I did. I bought it. Wait a bit; don’t hurry me; my head’s in a whirl; I can’t speak. . . . [Laughing.] When we got to the sale, Deriganof was there already. Leonid Andreyitch had only fifteen hundred pounds, and Deriganof bid three thousand more than the mortgage right away. When I saw how things stood, I went for him and bid four thousand. He said four thousand five hundred. I said five thousand five hundred. He went up by five hundreds, you see, and I went up by thousands. . . . Well, it was soon over. I bid nine thousand more than the mortgage, and got it; and now the cherry orchard is mine! Mine! [Laughing.] Heavens alive! Just think of it! The cherry orchard is mine! Tell me that I’m drunk; tell me that I’m off my head; tell me that it’s all a dream! . . . [Stamping his feet.] Don’t laugh at me! If only my father and my grandfather could rise from their graves and see the whole affair, how their Yermolai, their flogged and ignorant Yermolai, who used to run about barefooted in the winter, how this same Yermolai had bought a property that hasn’t its equal for beauty anywhere in the whole world! I have bought the property where my father and grandfather were slaves, where they weren’t even allowed into the kitchen. I’m asleep, it’s only a vision, it isn’t real. . . . ‘T is the fruit of imagination, wrapped in the mists of ignorance. [Picking up Madame Ranevsky’s keys and smiling affectionately.] She’s thrown down her keys; she wants to show that she’s no longer mistress here. . . . [Jingles them together.] Well, well, what’s the odds? Hey, musicians play! I want to hear you. Come, every one, and see Yermolai Lopakhin lay his axe to the cherry orchard, come and see the trees fall down! We’ll fill the place with villas; our grandsons and great-grandsons shall see a new life here. . . . Strike up, music! Here comes the new squire, the owner of the cherry orchard!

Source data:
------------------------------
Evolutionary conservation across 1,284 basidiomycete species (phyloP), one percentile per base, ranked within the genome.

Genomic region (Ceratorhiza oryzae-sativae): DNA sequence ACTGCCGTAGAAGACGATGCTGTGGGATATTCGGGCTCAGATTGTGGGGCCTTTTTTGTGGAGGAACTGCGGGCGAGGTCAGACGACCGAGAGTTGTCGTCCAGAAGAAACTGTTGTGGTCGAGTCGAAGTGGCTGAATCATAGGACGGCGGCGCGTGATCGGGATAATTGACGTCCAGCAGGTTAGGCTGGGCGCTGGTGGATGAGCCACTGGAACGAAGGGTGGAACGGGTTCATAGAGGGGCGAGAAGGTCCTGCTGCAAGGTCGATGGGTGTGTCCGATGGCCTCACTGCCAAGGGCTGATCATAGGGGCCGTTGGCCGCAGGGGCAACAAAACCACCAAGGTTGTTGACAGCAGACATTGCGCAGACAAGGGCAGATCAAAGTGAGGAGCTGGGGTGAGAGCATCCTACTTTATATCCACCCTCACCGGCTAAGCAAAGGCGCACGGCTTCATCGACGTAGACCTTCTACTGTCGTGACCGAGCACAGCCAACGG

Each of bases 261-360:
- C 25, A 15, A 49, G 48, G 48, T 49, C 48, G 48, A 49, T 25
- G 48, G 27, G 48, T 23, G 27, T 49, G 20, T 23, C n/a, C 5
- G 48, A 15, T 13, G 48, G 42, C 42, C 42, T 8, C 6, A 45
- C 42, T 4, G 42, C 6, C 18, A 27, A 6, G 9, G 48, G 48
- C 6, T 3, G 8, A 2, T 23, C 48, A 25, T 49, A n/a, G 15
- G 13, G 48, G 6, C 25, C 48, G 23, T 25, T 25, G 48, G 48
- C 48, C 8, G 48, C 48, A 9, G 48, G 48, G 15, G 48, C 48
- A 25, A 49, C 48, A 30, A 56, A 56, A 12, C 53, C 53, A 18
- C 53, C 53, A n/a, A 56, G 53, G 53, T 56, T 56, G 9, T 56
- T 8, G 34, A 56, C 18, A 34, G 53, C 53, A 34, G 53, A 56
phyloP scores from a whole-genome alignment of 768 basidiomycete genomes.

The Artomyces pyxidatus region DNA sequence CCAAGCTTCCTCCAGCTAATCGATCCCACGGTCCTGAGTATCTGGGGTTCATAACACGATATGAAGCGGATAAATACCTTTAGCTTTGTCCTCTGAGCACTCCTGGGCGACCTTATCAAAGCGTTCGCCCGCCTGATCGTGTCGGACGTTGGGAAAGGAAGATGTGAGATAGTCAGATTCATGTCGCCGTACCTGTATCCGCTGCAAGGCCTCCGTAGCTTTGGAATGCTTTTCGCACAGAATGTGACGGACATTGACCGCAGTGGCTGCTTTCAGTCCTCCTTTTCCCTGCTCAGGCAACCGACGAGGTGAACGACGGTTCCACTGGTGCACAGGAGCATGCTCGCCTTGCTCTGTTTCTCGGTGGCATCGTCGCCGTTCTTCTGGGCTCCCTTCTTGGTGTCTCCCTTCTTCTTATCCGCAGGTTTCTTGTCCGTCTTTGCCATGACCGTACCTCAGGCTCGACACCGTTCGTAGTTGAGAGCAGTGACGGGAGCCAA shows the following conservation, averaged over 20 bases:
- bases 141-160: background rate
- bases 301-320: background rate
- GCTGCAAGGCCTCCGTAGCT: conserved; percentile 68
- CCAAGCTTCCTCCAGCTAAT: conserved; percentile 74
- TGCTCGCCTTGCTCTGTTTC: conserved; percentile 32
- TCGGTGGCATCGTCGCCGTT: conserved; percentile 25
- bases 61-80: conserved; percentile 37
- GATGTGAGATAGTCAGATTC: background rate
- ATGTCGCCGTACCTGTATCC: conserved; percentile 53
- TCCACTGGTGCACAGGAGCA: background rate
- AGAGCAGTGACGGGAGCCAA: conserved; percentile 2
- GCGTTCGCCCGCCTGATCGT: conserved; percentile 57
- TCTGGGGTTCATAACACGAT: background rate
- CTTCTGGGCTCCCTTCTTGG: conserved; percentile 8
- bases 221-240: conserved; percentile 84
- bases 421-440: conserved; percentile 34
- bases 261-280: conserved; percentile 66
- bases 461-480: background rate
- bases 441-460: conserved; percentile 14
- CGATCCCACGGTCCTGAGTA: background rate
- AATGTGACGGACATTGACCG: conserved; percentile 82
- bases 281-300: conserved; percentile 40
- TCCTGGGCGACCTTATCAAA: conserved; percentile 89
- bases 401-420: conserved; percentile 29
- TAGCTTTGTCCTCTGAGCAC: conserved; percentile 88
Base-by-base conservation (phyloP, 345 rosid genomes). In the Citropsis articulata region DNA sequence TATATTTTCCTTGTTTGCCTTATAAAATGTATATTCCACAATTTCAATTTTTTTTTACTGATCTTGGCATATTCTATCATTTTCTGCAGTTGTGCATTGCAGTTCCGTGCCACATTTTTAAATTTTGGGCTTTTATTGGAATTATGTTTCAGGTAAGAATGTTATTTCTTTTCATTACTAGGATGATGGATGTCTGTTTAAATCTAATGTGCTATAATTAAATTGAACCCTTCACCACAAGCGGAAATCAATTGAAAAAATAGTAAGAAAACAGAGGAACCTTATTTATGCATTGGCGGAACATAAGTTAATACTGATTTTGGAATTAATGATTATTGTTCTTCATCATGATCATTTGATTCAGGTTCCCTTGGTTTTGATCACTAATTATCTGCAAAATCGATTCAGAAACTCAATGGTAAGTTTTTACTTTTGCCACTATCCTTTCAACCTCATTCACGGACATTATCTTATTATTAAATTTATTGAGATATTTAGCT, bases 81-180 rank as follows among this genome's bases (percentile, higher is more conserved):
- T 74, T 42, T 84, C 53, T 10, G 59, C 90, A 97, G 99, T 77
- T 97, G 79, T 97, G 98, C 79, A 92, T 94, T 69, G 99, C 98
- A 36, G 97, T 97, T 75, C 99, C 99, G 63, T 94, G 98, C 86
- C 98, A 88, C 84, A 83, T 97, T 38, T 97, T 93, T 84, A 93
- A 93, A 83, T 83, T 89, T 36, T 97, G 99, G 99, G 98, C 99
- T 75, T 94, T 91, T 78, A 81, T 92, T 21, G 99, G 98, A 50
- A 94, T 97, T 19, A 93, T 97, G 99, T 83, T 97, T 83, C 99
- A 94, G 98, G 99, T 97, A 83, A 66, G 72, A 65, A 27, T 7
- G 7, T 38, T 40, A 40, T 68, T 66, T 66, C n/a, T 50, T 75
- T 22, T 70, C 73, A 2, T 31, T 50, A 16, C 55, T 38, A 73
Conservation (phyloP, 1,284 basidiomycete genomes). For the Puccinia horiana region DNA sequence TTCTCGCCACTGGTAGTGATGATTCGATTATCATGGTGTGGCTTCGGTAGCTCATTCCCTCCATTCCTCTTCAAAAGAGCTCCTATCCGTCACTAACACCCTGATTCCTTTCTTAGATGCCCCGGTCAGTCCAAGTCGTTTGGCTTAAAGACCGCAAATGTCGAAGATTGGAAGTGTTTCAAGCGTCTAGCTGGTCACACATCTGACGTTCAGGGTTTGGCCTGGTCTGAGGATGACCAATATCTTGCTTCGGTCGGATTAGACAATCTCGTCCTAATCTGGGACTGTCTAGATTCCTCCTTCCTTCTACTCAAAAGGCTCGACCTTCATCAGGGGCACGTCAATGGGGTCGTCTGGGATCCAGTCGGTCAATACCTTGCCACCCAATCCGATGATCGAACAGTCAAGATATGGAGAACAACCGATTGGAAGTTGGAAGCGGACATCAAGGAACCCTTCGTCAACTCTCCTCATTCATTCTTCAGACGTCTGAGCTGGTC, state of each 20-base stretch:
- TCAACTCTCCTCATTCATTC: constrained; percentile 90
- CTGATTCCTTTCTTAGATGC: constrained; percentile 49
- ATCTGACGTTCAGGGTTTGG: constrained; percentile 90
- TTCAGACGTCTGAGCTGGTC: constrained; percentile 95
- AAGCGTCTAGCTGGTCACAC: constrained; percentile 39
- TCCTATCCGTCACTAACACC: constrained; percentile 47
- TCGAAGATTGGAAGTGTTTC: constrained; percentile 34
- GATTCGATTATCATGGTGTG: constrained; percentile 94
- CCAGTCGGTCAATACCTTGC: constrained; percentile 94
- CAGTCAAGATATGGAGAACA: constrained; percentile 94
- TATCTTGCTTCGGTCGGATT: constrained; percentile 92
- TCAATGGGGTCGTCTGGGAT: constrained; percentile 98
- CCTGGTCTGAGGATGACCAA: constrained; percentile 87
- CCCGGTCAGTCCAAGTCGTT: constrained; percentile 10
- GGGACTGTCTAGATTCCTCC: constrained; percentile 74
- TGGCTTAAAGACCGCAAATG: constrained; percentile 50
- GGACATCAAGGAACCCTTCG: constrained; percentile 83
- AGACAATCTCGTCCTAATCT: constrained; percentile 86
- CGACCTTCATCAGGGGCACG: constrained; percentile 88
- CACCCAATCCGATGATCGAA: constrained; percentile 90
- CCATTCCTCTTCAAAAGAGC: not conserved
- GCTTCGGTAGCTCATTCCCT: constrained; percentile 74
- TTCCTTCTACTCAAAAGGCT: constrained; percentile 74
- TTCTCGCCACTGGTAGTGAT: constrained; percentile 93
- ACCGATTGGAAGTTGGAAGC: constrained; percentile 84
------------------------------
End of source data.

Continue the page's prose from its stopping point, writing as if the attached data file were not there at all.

The Cherry Orchard, Ermolai Alexeyevitch Lopakhin